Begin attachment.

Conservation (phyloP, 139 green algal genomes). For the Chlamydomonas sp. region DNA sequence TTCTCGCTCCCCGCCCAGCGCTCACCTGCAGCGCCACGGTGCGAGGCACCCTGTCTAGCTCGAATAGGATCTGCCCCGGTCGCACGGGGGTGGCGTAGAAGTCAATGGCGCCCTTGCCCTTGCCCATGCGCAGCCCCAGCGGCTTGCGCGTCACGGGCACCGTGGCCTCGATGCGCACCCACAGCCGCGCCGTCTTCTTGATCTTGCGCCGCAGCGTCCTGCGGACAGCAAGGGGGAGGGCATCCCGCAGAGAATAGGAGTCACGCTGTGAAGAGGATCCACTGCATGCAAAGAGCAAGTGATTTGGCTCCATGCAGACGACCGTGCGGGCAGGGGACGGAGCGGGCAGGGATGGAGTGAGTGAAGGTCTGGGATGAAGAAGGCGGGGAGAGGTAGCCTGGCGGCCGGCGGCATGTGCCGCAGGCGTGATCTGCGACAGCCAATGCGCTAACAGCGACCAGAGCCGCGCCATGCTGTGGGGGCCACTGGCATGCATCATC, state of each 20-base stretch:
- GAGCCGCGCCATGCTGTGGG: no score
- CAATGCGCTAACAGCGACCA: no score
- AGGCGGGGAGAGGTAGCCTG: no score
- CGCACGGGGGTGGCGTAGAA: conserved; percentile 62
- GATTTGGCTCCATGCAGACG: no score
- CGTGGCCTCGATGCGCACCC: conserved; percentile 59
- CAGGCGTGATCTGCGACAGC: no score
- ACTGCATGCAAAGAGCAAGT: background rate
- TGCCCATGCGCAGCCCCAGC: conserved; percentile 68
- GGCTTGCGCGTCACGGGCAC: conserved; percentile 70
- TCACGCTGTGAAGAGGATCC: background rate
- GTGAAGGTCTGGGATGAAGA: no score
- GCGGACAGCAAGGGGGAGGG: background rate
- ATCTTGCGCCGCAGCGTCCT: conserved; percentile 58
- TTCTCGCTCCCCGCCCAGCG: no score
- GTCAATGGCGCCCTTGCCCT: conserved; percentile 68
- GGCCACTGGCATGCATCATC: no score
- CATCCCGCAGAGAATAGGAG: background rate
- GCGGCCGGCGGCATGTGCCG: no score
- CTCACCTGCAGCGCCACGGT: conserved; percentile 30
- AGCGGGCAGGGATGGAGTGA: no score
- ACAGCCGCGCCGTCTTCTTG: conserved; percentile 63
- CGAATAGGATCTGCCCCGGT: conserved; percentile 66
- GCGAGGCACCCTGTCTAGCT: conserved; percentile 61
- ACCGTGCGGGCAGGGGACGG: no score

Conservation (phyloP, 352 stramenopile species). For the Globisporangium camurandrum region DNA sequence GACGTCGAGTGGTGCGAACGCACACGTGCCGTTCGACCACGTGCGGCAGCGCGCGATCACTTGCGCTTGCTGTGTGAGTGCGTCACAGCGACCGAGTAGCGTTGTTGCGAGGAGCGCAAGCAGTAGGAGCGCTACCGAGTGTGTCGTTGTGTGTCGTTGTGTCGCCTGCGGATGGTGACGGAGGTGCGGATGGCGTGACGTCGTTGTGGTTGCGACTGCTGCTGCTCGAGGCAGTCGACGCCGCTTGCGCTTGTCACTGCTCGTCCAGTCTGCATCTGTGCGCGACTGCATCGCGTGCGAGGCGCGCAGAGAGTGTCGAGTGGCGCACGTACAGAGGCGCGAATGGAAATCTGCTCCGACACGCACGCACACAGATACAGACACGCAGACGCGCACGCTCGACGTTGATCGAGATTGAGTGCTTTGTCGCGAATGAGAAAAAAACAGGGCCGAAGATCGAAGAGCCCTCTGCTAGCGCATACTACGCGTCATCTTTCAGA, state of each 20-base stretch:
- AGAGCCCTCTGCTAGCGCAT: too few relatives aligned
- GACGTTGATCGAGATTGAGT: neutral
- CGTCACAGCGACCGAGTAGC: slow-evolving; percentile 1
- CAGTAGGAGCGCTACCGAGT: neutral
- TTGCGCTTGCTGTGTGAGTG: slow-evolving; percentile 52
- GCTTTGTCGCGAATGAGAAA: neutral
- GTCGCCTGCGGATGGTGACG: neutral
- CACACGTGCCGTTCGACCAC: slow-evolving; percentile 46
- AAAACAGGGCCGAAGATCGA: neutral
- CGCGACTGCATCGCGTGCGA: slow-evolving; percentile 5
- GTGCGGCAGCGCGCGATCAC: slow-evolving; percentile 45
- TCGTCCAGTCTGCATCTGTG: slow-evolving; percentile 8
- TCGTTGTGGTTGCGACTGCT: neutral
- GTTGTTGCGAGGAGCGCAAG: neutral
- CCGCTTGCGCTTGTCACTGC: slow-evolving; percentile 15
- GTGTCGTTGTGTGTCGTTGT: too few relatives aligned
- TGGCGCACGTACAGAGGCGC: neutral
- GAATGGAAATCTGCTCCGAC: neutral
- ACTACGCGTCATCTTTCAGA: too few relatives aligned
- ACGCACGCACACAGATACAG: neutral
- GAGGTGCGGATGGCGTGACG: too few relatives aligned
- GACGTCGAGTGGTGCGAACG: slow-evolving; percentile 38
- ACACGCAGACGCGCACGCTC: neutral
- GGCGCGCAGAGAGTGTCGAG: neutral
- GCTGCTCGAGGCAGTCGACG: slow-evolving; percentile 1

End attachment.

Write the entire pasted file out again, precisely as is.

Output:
Conservation (phyloP, 139 green algal genomes). For the Chlamydomonas sp. region DNA sequence TTCTCGCTCCCCGCCCAGCGCTCACCTGCAGCGCCACGGTGCGAGGCACCCTGTCTAGCTCGAATAGGATCTGCCCCGGTCGCACGGGGGTGGCGTAGAAGTCAATGGCGCCCTTGCCCTTGCCCATGCGCAGCCCCAGCGGCTTGCGCGTCACGGGCACCGTGGCCTCGATGCGCACCCACAGCCGCGCCGTCTTCTTGATCTTGCGCCGCAGCGTCCTGCGGACAGCAAGGGGGAGGGCATCCCGCAGAGAATAGGAGTCACGCTGTGAAGAGGATCCACTGCATGCAAAGAGCAAGTGATTTGGCTCCATGCAGACGACCGTGCGGGCAGGGGACGGAGCGGGCAGGGATGGAGTGAGTGAAGGTCTGGGATGAAGAAGGCGGGGAGAGGTAGCCTGGCGGCCGGCGGCATGTGCCGCAGGCGTGATCTGCGACAGCCAATGCGCTAACAGCGACCAGAGCCGCGCCATGCTGTGGGGGCCACTGGCATGCATCATC, state of each 20-base stretch:
- GAGCCGCGCCATGCTGTGGG: no score
- CAATGCGCTAACAGCGACCA: no score
- AGGCGGGGAGAGGTAGCCTG: no score
- CGCACGGGGGTGGCGTAGAA: conserved; percentile 62
- GATTTGGCTCCATGCAGACG: no score
- CGTGGCCTCGATGCGCACCC: conserved; percentile 59
- CAGGCGTGATCTGCGACAGC: no score
- ACTGCATGCAAAGAGCAAGT: background rate
- TGCCCATGCGCAGCCCCAGC: conserved; percentile 68
- GGCTTGCGCGTCACGGGCAC: conserved; percentile 70
- TCACGCTGTGAAGAGGATCC: background rate
- GTGAAGGTCTGGGATGAAGA: no score
- GCGGACAGCAAGGGGGAGGG: background rate
- ATCTTGCGCCGCAGCGTCCT: conserved; percentile 58
- TTCTCGCTCCCCGCCCAGCG: no score
- GTCAATGGCGCCCTTGCCCT: conserved; percentile 68
- GGCCACTGGCATGCATCATC: no score
- CATCCCGCAGAGAATAGGAG: background rate
- GCGGCCGGCGGCATGTGCCG: no score
- CTCACCTGCAGCGCCACGGT: conserved; percentile 30
- AGCGGGCAGGGATGGAGTGA: no score
- ACAGCCGCGCCGTCTTCTTG: conserved; percentile 63
- CGAATAGGATCTGCCCCGGT: conserved; percentile 66
- GCGAGGCACCCTGTCTAGCT: conserved; percentile 61
- ACCGTGCGGGCAGGGGACGG: no score

Conservation (phyloP, 352 stramenopile species). For the Globisporangium camurandrum region DNA sequence GACGTCGAGTGGTGCGAACGCACACGTGCCGTTCGACCACGTGCGGCAGCGCGCGATCACTTGCGCTTGCTGTGTGAGTGCGTCACAGCGACCGAGTAGCGTTGTTGCGAGGAGCGCAAGCAGTAGGAGCGCTACCGAGTGTGTCGTTGTGTGTCGTTGTGTCGCCTGCGGATGGTGACGGAGGTGCGGATGGCGTGACGTCGTTGTGGTTGCGACTGCTGCTGCTCGAGGCAGTCGACGCCGCTTGCGCTTGTCACTGCTCGTCCAGTCTGCATCTGTGCGCGACTGCATCGCGTGCGAGGCGCGCAGAGAGTGTCGAGTGGCGCACGTACAGAGGCGCGAATGGAAATCTGCTCCGACACGCACGCACACAGATACAGACACGCAGACGCGCACGCTCGACGTTGATCGAGATTGAGTGCTTTGTCGCGAATGAGAAAAAAACAGGGCCGAAGATCGAAGAGCCCTCTGCTAGCGCATACTACGCGTCATCTTTCAGA, state of each 20-base stretch:
- AGAGCCCTCTGCTAGCGCAT: too few relatives aligned
- GACGTTGATCGAGATTGAGT: neutral
- CGTCACAGCGACCGAGTAGC: slow-evolving; percentile 1
- CAGTAGGAGCGCTACCGAGT: neutral
- TTGCGCTTGCTGTGTGAGTG: slow-evolving; percentile 52
- GCTTTGTCGCGAATGAGAAA: neutral
- GTCGCCTGCGGATGGTGACG: neutral
- CACACGTGCCGTTCGACCAC: slow-evolving; percentile 46
- AAAACAGGGCCGAAGATCGA: neutral
- CGCGACTGCATCGCGTGCGA: slow-evolving; percentile 5
- GTGCGGCAGCGCGCGATCAC: slow-evolving; percentile 45
- TCGTCCAGTCTGCATCTGTG: slow-evolving; percentile 8
- TCGTTGTGGTTGCGACTGCT: neutral
- GTTGTTGCGAGGAGCGCAAG: neutral
- CCGCTTGCGCTTGTCACTGC: slow-evolving; percentile 15
- GTGTCGTTGTGTGTCGTTGT: too few relatives aligned
- TGGCGCACGTACAGAGGCGC: neutral
- GAATGGAAATCTGCTCCGAC: neutral
- ACTACGCGTCATCTTTCAGA: too few relatives aligned
- ACGCACGCACACAGATACAG: neutral
- GAGGTGCGGATGGCGTGACG: too few relatives aligned
- GACGTCGAGTGGTGCGAACG: slow-evolving; percentile 38
- ACACGCAGACGCGCACGCTC: neutral
- GGCGCGCAGAGAGTGTCGAG: neutral
- GCTGCTCGAGGCAGTCGACG: slow-evolving; percentile 1